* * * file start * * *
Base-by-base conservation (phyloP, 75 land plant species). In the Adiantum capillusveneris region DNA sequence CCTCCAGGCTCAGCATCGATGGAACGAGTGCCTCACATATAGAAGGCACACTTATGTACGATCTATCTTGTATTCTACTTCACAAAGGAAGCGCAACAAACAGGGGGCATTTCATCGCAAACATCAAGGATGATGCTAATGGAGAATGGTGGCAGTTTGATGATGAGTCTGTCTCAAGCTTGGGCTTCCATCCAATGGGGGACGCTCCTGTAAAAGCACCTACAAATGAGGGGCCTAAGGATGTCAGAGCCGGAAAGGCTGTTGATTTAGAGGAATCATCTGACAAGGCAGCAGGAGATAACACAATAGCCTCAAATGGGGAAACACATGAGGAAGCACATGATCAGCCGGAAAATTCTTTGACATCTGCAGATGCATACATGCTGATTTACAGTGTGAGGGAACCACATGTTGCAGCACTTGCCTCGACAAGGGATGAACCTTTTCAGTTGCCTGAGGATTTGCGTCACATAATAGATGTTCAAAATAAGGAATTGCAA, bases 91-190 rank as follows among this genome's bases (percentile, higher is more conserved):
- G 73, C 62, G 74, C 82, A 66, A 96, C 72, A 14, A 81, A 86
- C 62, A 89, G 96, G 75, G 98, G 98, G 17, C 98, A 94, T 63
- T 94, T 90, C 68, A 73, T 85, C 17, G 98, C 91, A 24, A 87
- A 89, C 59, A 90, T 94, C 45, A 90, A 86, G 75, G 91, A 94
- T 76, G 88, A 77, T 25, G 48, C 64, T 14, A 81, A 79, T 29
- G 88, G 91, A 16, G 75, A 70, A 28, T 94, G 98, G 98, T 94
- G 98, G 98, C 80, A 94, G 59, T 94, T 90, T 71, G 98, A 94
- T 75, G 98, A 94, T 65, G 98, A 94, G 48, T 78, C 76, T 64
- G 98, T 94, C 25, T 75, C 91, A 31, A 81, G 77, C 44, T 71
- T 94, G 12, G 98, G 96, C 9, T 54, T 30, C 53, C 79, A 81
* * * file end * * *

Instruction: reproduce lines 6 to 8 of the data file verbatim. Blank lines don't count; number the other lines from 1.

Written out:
- T 76, G 88, A 77, T 25, G 48, C 64, T 14, A 81, A 79, T 29
- G 88, G 91, A 16, G 75, A 70, A 28, T 94, G 98, G 98, T 94
- G 98, G 98, C 80, A 94, G 59, T 94, T 90, T 71, G 98, A 94